Markets must have a line to stop…where markets cease to protect people then they become torture chambers. The continuous displacement of human principles by the markets is what has made some to replace man with the robots in the work force. Man is slowly losing grip on the markets as markets entrench their grip on man.

This is not to say that man should not welcome advancement however man should not be lost in advancement. Other wise we are headed to self-destruction. Thus, the problem in south Africa is that both leaders at different fronts are captives. Some are locked in protecting markets as majority of the people languish in hunger and others have become slaves of their own people, they can’t guide them.

It follows that all these have roots in the economic reality in south Africa and the on going miseducation in the world. Thus, to solve this we have to address the economic reality in south Africa and re-define what is leadership.

Leadership is not synonymous with power. In leadership the ultimate is liberation of the self and the masses. The liberation must stretch beyond the political and economic realm. The liberation in leadership must penetrate the interior of man to address questions of ultimate meaning and originality.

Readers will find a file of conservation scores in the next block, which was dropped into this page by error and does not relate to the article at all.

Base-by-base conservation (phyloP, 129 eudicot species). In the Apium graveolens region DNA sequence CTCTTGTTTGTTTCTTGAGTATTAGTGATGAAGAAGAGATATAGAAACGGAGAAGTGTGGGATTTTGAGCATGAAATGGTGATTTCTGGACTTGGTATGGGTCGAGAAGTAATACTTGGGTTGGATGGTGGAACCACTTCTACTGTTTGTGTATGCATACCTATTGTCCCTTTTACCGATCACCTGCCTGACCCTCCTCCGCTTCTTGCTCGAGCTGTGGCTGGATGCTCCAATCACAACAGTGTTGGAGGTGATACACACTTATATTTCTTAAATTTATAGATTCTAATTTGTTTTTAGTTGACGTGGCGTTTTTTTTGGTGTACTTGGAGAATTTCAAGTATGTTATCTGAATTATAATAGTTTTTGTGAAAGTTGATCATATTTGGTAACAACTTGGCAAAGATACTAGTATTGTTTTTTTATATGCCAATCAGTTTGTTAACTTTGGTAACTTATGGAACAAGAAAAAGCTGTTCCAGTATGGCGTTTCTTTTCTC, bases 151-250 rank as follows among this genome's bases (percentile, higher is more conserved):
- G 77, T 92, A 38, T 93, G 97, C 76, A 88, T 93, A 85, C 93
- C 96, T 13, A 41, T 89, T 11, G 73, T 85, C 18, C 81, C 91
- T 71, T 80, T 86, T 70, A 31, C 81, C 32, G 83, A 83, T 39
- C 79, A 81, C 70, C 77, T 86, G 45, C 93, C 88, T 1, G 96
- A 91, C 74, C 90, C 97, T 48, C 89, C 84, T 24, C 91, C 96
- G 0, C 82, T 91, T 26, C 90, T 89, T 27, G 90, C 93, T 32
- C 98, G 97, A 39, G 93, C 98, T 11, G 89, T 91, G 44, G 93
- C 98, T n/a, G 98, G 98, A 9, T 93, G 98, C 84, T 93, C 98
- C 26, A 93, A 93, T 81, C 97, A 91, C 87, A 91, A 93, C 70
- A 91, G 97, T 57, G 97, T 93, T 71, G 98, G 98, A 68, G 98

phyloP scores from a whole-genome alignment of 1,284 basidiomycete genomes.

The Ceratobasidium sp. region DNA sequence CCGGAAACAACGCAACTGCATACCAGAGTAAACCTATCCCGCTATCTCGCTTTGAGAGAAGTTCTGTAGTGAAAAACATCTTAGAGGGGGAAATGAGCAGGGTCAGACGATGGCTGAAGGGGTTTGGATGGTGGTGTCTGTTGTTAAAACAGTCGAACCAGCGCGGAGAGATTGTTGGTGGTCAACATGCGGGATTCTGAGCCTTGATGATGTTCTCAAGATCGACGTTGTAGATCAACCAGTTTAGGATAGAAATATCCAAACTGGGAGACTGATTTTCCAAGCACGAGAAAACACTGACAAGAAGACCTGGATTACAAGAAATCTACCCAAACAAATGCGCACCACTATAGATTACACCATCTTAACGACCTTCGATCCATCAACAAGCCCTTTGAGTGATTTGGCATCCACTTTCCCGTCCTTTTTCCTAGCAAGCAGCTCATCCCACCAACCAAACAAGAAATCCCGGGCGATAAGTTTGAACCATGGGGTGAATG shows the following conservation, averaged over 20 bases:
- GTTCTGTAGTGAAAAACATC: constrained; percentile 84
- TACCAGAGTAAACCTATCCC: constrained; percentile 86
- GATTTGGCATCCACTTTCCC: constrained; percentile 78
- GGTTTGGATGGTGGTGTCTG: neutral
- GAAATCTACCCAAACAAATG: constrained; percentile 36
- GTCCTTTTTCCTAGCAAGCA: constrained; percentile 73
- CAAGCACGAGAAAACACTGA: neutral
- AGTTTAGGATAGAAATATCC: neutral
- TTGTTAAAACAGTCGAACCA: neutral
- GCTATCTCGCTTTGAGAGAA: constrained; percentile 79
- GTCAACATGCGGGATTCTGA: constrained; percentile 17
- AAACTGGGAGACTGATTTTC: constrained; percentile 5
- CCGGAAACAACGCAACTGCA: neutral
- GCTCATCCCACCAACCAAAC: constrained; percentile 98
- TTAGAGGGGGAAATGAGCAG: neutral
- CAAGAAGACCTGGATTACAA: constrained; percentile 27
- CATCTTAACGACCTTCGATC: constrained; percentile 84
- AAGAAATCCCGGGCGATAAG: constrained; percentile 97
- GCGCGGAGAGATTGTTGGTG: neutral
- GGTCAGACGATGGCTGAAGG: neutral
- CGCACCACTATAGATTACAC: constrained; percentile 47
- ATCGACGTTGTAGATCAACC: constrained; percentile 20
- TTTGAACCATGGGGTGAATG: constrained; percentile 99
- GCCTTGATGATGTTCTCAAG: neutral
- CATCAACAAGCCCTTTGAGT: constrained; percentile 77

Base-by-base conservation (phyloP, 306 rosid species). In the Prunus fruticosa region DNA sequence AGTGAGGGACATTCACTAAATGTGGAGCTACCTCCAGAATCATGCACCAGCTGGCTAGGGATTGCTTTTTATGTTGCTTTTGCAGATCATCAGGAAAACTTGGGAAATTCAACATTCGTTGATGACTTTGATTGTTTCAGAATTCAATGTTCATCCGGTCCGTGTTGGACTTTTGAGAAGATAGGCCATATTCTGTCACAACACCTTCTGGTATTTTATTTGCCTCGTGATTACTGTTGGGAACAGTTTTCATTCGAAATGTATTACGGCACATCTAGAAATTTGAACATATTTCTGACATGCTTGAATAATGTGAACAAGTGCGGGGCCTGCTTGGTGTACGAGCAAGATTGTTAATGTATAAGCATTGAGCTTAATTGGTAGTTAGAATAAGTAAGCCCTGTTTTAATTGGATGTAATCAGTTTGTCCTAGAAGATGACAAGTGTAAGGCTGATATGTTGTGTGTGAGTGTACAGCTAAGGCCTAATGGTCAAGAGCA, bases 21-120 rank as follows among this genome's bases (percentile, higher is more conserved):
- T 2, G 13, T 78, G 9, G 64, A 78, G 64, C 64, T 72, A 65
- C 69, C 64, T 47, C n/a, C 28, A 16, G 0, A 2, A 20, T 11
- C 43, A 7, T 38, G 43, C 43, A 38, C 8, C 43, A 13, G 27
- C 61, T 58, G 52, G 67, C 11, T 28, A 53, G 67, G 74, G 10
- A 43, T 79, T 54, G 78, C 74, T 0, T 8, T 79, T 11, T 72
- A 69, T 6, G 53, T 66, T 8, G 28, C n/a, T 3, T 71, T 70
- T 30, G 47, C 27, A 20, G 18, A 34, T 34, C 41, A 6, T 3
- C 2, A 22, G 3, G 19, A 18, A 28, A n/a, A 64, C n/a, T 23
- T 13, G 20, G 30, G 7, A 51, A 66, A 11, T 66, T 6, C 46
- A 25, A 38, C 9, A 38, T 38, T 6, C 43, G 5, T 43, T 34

It must go beyond the power terrain otherwise the liberator becomes a slave of power. This explains why people fight for power, the world missed a point on elementary education in leadership.

A baby was thrown to safety from a building looters had set on fire (PHOTO /Screengrab)

It’s all rooted in miseducation. For example the fighting in ANC is not rooted on principle but struggle for power. It’s a myopic adventure, for example what power are they fighting for when principles of rule of law are being undermined?

What power are they fighting for when their cause is authored by tribalism? What power are they fighting for when the majority of their people are languishing in poverty? What power are they fighting for when principles of accountability and transparency are being undermined?
In conclusion, the problem in south Africa is beyond the arrest of Jacob Zuma.

It has exposed the long-term silence on economic in equality, it has exposed the weaknesses of democracy. That a democracy that does not put food on the table is lacking, it has taught us that there is another pertinent issue that south Africa must address and that is the raking poverty in the country